Get your nuts in, live longer.

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Tree or Pea, it does not seem to matter what kind as long as you consume a good handful a day, allergies permitting.


For thirty years researchers at Brigham and Women’s Hospital and the Harvard School of Public Health studied 125,962 participants and their nut eating habits1. Lead research epidemiologist Dr Ying Bao, says that according to the study, those who ate nuts daily had a 20% reduction in death rate.


This means that the consumption of nuts was inversely associated with total mortality, independent of other predictors for death. The results looked pretty good for avoiding cancer, heart and resipiratory disease too. Nut eaters are….why not come right out with it ….. less fat than non-nut eaters.


The Australian Dietary Guidelines advise us to increase our nut consumption by 350% to meet the recommended 65-110g of nuts a day, which is about a handful. This amount won’t make you fat (in the short term and if you don’t cut them with palm oil and corn syrup) and evidence shows your serum cholesterol level will be significantly lowered2.



At Crackling Towers there is a “Narrow Eater” in residence who is a nut refusenik. There are concerns for his nutrient intake.




The recent summer in Western Australia was one of the driest and hottest on record and small boys are often are often thirsty after skateboarding home from school in the heat of the day. An idea was hatched.


Enter Orgeat: a cordial style beverage made from almonds, water, sugar and lemon peel. Readers may know it as the base of the Mai Tai cocktail.


The Moors brought the technique of infusing nut and seed pastes with water and aromatics to Europe in the middle ages. In northern Spain and Catalonia the drink is known as Horchata and can also be made from melon seeds, but the recipe used here comes from France therefore this drink is Orgeat, pronounced “Or-zsah”. Sounds fancy, doesn’t it?



The Moorish Baths in Girona, just the place for a cool draught of Horchata


Whilst the fibre from the almond flesh is not getting through the muslin cloth in to the final drink I am certain that the

  • protein
  • vitamin E
  • folate
  • mono and polyunsaturated fats
  • minerals including calcium, magnesium, potassium, phosphorus , copper and manganese
  • and, of course omega 6 fatty acids

are getting through.


The almonds must be blanched, skinned and made in to a paste. It is important to soak the whole nuts first to get the fatty acids and vitamin E in to the drink via oil molecules. At the grinding stage the oil droplets from soaked almonds are released intact and disperse in to the continuous water phase of the nut milk, and in to the digestive system of the small boy3.


Strained almond meal – makes a good face mask with the addition of yogurt and oatbran. Makes a mess of your vanity unit though.


It smells divine, subtle and milky and refreshing all at once. However, It does go sludgy and it does separate. The trick was to shake the bottle well before use and serve with lots of ice, both for the small boy and for the adult dinner guests’ Mai Tai cocktail – dark rum, organge juice, lime and ginger beer top.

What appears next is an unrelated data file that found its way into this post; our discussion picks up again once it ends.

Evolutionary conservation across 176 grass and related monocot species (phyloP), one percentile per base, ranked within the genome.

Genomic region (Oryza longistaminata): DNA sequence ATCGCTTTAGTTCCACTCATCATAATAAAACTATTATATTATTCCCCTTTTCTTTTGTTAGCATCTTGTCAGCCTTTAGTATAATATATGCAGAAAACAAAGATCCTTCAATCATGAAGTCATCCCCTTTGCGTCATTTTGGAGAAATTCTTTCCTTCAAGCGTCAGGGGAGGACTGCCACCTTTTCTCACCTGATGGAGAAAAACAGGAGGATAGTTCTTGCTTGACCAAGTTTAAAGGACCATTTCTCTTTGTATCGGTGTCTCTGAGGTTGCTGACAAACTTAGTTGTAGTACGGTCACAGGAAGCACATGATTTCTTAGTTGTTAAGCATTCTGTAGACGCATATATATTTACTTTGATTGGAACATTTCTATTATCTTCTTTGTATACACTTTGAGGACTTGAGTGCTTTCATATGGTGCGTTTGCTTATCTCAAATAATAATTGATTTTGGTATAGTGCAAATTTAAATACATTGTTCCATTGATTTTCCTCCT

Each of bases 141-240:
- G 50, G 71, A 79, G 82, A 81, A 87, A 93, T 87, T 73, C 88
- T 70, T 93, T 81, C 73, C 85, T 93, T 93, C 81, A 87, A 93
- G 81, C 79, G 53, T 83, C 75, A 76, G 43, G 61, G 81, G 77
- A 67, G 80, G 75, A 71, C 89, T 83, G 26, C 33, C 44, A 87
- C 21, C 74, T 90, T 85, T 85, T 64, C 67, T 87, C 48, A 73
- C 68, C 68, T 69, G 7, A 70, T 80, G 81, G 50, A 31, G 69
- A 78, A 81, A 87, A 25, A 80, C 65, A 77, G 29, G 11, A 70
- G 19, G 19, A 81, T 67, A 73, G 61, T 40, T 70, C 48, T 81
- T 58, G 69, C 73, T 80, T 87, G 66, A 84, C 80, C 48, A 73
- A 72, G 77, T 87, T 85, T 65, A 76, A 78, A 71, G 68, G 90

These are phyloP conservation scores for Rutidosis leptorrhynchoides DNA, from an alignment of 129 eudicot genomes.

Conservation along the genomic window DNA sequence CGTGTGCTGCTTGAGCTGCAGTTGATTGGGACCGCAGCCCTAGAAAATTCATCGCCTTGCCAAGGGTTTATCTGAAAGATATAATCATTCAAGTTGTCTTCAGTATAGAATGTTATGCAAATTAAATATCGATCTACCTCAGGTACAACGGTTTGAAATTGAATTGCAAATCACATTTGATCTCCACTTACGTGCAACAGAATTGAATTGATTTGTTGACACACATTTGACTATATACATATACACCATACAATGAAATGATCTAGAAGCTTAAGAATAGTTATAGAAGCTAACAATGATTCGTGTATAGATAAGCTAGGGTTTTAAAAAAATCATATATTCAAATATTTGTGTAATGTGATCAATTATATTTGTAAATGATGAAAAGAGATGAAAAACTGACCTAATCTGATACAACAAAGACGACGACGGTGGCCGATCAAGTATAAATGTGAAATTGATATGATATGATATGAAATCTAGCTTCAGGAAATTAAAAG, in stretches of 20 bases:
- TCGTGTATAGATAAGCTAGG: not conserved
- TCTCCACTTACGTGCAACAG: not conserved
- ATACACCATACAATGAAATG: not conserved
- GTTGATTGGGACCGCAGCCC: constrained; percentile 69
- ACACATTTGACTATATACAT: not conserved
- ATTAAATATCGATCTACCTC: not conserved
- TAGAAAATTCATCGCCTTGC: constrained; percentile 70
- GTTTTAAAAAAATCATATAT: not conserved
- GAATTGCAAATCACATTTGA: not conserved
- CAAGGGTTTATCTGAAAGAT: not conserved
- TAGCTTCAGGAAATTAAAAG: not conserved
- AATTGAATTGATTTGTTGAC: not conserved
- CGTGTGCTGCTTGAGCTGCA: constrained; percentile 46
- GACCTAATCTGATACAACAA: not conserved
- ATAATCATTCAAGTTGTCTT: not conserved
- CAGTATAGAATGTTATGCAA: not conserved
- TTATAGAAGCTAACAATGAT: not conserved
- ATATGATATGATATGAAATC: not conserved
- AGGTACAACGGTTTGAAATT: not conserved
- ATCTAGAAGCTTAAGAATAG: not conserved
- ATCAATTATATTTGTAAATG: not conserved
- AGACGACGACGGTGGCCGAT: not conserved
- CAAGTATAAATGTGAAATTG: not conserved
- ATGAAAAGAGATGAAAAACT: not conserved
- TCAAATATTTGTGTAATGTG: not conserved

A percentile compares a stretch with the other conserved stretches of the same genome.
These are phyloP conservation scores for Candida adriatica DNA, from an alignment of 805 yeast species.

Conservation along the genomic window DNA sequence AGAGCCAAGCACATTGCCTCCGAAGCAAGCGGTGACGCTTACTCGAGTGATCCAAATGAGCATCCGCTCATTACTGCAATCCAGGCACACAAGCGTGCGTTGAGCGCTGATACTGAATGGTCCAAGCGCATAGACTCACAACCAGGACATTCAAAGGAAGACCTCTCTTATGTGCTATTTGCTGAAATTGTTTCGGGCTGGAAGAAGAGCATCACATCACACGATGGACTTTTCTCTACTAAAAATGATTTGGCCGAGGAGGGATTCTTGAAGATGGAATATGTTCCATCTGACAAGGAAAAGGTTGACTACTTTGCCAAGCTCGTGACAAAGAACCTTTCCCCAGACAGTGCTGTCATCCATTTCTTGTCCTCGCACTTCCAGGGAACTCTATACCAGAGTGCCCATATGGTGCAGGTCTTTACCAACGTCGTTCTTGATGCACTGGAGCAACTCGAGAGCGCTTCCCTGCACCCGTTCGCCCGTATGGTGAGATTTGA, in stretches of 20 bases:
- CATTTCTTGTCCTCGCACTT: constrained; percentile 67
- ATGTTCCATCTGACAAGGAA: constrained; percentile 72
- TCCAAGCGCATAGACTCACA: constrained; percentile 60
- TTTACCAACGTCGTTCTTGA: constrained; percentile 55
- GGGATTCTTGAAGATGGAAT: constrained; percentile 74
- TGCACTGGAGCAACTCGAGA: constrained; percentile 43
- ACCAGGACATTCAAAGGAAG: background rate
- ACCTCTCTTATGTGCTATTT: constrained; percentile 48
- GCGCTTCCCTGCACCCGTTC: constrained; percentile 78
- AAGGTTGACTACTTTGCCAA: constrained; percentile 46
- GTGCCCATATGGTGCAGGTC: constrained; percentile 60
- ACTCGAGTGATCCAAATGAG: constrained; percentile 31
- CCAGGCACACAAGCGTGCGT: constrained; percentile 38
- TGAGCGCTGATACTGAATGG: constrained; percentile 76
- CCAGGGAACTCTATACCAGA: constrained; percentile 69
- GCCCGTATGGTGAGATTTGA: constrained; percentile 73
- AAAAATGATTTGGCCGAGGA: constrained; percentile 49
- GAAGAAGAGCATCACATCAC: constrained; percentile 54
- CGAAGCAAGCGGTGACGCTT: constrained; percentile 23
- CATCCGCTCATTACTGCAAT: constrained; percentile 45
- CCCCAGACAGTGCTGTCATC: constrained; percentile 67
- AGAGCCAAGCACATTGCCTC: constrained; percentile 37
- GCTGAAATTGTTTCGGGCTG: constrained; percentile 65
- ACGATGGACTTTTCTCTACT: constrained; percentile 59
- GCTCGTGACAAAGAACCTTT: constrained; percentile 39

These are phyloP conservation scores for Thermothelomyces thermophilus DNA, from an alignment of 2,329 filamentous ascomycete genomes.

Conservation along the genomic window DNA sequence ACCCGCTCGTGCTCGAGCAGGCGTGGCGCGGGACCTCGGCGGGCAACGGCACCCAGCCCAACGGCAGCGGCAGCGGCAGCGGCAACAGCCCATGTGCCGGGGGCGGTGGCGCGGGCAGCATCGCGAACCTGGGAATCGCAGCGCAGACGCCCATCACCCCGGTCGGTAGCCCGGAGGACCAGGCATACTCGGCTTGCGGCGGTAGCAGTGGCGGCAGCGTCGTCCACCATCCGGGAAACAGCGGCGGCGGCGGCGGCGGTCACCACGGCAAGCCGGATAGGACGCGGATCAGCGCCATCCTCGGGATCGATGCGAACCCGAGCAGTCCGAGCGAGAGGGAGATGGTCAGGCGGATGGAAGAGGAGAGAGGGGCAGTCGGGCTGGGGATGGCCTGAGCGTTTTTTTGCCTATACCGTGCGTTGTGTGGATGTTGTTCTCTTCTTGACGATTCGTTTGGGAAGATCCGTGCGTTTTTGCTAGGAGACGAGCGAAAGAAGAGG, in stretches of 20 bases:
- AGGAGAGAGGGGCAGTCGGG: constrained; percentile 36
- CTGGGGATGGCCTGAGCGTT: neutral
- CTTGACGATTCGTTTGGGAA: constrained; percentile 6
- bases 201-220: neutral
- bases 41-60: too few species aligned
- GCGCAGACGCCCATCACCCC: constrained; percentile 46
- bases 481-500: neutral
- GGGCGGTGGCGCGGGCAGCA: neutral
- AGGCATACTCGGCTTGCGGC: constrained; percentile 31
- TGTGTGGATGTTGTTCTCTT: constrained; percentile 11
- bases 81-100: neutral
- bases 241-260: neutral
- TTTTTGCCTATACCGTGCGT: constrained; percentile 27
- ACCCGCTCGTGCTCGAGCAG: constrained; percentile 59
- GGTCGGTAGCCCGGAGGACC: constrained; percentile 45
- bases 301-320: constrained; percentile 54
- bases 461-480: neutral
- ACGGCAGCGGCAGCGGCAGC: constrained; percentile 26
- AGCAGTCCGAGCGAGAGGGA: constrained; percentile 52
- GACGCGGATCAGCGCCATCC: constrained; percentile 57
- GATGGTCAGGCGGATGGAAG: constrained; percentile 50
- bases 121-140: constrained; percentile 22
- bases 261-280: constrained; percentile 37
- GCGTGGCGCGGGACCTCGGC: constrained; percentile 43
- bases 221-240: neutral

The Mai Tai was invented in the San Francisco Bay area in 1944 by bar tender Vic Bergeron aka Trader Vic.  The first person to taste the new drink was from Tahiti, she exclaimed “Mai tai roa ae,” which means “out of this world.”




  • 450g whole almonds, as fresh as possible as oils will degenerate over storage times, and the goodness is in the oils.
  • 400g of sugar
  • 600 ml water
  • rind of two lemons
  • special equipment, muslin, colander, blender
  1. Heat a pan of water and blanch the almonds for two minutes, drain and put on a clean tea-towel and rub them. Pinch the nuts to slip them out of their skins, which you discard.
  2. Soak them in cold water for two hours.
  3.  Drain and grind them to a paste with 100 ml of fresh water in a blender.
  4. Put the remaining 500 ml of water in the blender and whizz again and pour the solution a colander lined with muslin or a thin tea towel placed over a large bowl.
  5. When the liquid has drained out, put the strained nut meal in to the bowl, mix it around a bit and repeat the straining process twice more.
  6. Pour the strained almond liquid into a pan, add the sugar and lemon rind and stir over a medium heat until the sugar is dissolved.
  7. Bring it to just below boiling point then take it off the heat to cool.
  8. Strain in to a clean, sealable bottle and store in the fridge for up to two weeks.
  9. Dilute to taste with water and serve with ice.





Target Consumer Trials

The gate slams, it’s 3.10 and 370 outside, this is going to go down a treat and no mistake, isn’t it? Dear Reader, there are no words necessary.








Oh, well. All the more for Mai (Tai). Classic recipe here at Post Prohibition




1. while this study has been well recieved and praised, it should be noted the researchers did accept $150,000 from the International Tree Nut Council Nutrition Research and Education Foundation—which, according to the group’s website, is “a nonprofit org. But to turn down funding like that would be nuts, right? Sorry.)

2: Australian Dietary Guidelines, evidence statements in table 2.10, p 49, 2013.

3. Harold McGee, On Food and Cooking, Hodder & Stoughton, 2004, p505.



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